The Town of Mount Royal coat of arms comprises several symbolic elements.
Together these components form the official coat of arms of Town of Mount Royal and symbolize our ancestral attachment. Town of Mount Royal’s official signature includes the coat of arms as well as the Town’s name in French and English.
However, the signature we know today was not always the one used to represent the Town.
A tunnel under the mountain
When it was founded, the Town identified itself with a seal featuring a far more literal illustration of its origins than today’s coat of arms. On the seal appeared not only the famous tunnel dug under Mount Royal but also a swing plough, an agricultural implement that recalled the former vocation of the land on which the Town was built, some of the most fertile and prosperous in the Montreal area at the time. Town of Mount Royal chose the symbol to proudly display its support of progress and industrial development.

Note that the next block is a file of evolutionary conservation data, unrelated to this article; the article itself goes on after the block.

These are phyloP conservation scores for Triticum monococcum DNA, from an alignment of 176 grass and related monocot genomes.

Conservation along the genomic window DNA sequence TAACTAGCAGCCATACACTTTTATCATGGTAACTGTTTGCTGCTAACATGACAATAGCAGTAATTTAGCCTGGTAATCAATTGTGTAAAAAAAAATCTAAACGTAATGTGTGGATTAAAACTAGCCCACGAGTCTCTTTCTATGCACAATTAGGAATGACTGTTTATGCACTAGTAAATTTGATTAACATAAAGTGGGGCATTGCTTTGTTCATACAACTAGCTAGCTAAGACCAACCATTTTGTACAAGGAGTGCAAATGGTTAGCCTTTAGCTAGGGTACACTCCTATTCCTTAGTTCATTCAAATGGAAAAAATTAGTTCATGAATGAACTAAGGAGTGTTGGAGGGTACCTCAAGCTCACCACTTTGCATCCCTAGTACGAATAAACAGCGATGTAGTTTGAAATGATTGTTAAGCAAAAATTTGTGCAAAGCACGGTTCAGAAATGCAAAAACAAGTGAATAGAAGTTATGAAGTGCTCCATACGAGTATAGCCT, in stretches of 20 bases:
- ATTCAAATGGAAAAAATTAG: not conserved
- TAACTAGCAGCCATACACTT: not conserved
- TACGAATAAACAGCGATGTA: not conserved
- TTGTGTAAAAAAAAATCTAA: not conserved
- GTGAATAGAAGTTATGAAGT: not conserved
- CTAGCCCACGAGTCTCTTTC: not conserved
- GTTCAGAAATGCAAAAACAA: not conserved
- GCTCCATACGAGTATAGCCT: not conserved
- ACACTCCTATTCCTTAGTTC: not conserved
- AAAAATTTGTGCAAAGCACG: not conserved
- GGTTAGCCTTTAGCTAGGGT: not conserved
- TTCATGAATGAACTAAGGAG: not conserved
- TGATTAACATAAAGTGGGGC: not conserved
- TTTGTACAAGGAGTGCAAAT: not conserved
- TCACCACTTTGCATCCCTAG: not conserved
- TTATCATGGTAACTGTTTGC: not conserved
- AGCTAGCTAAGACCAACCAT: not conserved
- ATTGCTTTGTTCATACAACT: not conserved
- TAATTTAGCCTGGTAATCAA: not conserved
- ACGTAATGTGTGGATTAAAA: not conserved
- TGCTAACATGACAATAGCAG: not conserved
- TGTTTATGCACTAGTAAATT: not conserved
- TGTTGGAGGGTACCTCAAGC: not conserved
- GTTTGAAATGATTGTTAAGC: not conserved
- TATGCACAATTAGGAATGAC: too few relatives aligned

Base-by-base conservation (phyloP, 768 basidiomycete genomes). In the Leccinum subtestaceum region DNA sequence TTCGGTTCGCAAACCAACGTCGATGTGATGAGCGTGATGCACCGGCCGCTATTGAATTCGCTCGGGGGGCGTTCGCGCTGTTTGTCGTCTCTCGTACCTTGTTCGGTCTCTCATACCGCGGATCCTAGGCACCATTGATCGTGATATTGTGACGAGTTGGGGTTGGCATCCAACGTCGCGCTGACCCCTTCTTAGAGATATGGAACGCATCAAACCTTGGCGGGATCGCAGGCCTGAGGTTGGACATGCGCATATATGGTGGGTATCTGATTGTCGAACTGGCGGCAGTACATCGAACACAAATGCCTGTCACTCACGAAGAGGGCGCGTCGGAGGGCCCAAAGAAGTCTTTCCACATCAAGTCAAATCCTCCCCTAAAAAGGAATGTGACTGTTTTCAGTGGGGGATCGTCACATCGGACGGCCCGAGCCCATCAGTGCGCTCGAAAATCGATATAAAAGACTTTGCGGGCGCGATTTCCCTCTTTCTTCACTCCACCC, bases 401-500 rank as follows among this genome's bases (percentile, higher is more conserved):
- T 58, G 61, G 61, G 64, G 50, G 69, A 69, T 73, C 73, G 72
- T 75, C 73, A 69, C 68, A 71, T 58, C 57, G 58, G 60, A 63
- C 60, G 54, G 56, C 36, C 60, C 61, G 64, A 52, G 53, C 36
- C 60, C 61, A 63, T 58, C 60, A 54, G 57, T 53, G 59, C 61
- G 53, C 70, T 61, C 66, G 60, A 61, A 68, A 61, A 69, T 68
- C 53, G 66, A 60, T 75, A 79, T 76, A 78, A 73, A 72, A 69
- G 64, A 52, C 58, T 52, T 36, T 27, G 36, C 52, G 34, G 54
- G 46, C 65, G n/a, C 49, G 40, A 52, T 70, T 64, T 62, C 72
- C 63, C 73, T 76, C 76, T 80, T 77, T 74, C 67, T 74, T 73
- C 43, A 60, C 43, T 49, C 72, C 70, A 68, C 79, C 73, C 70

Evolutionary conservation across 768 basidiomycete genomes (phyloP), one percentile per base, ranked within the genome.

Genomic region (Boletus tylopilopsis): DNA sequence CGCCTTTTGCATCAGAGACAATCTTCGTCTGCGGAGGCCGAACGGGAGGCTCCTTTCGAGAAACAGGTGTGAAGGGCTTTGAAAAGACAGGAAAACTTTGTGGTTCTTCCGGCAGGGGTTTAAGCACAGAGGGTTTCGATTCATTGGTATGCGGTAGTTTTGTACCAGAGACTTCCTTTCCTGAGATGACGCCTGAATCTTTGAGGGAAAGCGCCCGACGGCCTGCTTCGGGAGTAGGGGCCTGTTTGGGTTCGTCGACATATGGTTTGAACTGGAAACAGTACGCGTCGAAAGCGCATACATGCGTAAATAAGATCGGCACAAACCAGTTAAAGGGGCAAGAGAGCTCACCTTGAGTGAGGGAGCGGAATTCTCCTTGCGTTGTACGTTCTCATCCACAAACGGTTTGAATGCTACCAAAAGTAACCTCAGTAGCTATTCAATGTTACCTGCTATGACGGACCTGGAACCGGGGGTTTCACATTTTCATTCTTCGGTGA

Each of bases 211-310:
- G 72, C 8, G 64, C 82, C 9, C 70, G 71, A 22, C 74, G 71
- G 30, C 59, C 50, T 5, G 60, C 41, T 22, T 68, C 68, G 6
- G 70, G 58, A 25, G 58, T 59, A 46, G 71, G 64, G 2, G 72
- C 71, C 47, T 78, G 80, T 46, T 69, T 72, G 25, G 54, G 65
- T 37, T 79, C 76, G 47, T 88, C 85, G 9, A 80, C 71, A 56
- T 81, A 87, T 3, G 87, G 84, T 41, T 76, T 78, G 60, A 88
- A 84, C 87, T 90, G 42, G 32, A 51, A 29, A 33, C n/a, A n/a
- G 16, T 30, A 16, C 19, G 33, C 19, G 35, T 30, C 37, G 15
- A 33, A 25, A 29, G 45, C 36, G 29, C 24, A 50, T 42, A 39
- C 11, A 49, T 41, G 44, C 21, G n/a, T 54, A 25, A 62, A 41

The first coat of arms, adopted in 1944
Town of Mount Royal’s coat of arms was created in the 1940s by a heraldry specialist, the late Victor Morin. On June 19, 1944, the members of Town Council adopted the coat of arms whose overall composition was basically the same as the current coat of arms but with more detailed and less stylized graphic elements. The description reads: “Argent; mount vert with two rose gules, stemmed and leaved vert; a chief azure charged with a royal crown or. MOTTO: REGIUM DONUM.”
The current coat of arms
In 1993, the members of Town Council voted to refresh the Town’s signature and implement a set of graphic standards. The coat of arms was simplified, the better to represent the Town’s dynamism and development. Today, Town of Mount Royal continues to comply with the established rules regarding the using of its signature in order to maintain this coherent, uniform and evocative image.